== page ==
Also, after I left CMU in 1979, I took the Ritchie compiler and retargeted to what would become the 68000 (it was not yet released or numbered when I started). Paul Blanter of Tek labs wrote the assembler and Steve Glaser and I hacked v7's ld a little.   This was the original tool suite for the Magnolia system.  The folks in the MIT RTS Group had started to retarget the Johnson compilers to the 8086, the 68000 and eventually the Z8000 as part of the NU project and Trix (I know Jack Test, who had previously been at Stanford had is hand in this -- tjt wrote the MIT 68000 assembler that used an MIT hacked version of V7's old,  I think John Siber did the C8086).    Around the same time, CMU started the Mach project and created the macho format.   Robert Baron and Mike Accetta were heavily involved, but I think they took the MIT compilers as the basis for some of that work.

At some point (Steve can fill us in) I thought someone in USG started to retarget his compilers for USG.   This is the source of the AT&T assembler and is what ISC started with when they did the 386 ports a few years later for AT&T that Heinz talked about a few weeks ago.

Meanwhile, Gordon Letwin who had been Purdue, EE, brought the Purdue assemblers and forked from the C compiler work at some point.  He and Bob Greenberg did the start of the compilers for original Xenix work for the 8086, we would have to ask Bob or Gordon for more details [Gordon is believed to be the source the terrible curse, called the 'far' pointer].

By the early 1980s, a number of UNIX ports start and many C Compilers show up.  I think the John Bass did the Onyx Z8000 C compiler independent of the MIT code base, but the MIT NU C compilers and the NU UNIX port would become used by a lot of the 'JAWS' work that would start to ramp in the early 1980s.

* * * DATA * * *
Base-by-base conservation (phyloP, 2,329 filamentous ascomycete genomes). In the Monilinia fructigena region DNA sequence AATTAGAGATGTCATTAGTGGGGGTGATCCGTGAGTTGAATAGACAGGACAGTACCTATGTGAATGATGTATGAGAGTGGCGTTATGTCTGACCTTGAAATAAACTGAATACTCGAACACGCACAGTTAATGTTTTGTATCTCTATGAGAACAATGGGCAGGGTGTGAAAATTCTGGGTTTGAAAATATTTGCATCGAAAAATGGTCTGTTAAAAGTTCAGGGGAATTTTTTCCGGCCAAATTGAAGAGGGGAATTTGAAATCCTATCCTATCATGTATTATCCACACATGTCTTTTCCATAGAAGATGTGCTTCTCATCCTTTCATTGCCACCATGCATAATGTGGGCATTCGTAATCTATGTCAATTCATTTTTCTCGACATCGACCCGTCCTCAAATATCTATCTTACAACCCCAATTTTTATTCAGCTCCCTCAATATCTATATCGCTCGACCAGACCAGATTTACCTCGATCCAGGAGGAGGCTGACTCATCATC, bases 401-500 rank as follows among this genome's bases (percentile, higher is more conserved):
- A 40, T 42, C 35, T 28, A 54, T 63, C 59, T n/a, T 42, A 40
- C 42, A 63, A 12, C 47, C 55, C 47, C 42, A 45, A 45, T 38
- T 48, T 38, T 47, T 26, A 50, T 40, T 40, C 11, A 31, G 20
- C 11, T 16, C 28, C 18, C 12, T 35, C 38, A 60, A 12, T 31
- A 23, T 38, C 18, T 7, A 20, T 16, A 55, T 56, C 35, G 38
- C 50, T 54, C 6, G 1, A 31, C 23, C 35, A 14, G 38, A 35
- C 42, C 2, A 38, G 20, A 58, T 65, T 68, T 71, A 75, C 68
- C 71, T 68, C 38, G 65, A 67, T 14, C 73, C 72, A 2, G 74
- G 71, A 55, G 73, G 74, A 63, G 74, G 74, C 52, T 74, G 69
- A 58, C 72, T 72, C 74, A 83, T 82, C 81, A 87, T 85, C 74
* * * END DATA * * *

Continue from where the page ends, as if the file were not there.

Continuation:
Anyway -- the point is we all had access to the UNIX sources (sorry Larry) we start to hack on them.  Plus different Universities doing compiler work, like Andy Tannenbaum release compilers (ACK) independent of the AT&T code origin but built/bootstrapped from UNIX/the UNIX toolkit.   Waterloo, Edinburgh, and others also all put something out.   Plus you start to commercial C implementations like Intermetrics, Tartan Labs, Greenhills (in fact IIRC the Apple Mac C Compiler was developed under contract by Greenhills).

What I am leaving out is the BASIC and Pascal wars that were going on at the same time.  The 8-bits micros, in particular, went BASIC crazy.  The 'CS types' at many Universities (like mine at CMU) had been considered BASIC, C, and Fortran as 'ugly' and were using an Algol or a more Algol-like language as the future (Pascal was premier teaching language at the time).   For issues, we can talk about in COFF, Pascal diverged (in 1980 at one of the Hatfield and McCoy parties at Steve Glaser's, a couple of us counted 14 incompatible 'HP-BASIC's and 8 different 'Tek Pascal' in use). 

Here comes the final thing that happened...

By the early, mid-80s, all us UNIX folks were happy using UNIX derived C compiler, like the NU suite.  But as Larry points out, there was a whole group of people that could not get UNIX sources or tools.   Stallman sets out to build his Gnu system and he needs a language and compiler.   I've always been amazed he did not use LISP, other than the first tool he wanted was EMACS, and get got CMU (Gosling's) codebase to start.   CMU-EMACS was in C (plus his 'mock-lisp' creation).   So rms needed a C compiler  and starts to hack mock-lisp to be more to his taste.   But to make it widespread he needs a C compiler and microprocessor tools.   So he starts to write his famous compiler -- which to me is that key thing he did.   The Gnu project would release tools that ran pretty much anywhere and targeted the popular micro's and generated 'good enough code.'

Cole's Law -- 'Simple Economics always beats Sophisticated Architecture.'

It turns out Paul Winalski and I were just talking about this last week.  I very much believe C 'won' the war for economic reasons.  
UNIX being 'Open Source' in the 70s to the Unversity types, did allow us to hack and >>share<< the compilers, either Ritchie or Johnson based.   Moore's Law caused the 16-bit micros to flourish and they ended up in systems.   Unix taught a number of programmers the language and the tool suite, then we went to the real world and wanted it.  Stallman's tools were there.

It did not matter that there were 'better' languages (Pascal had forked, we also had new languages from OCAM to Modula, eventually C++ et al).   The Gnu C compiler was cheap (free) and that was the final stroke.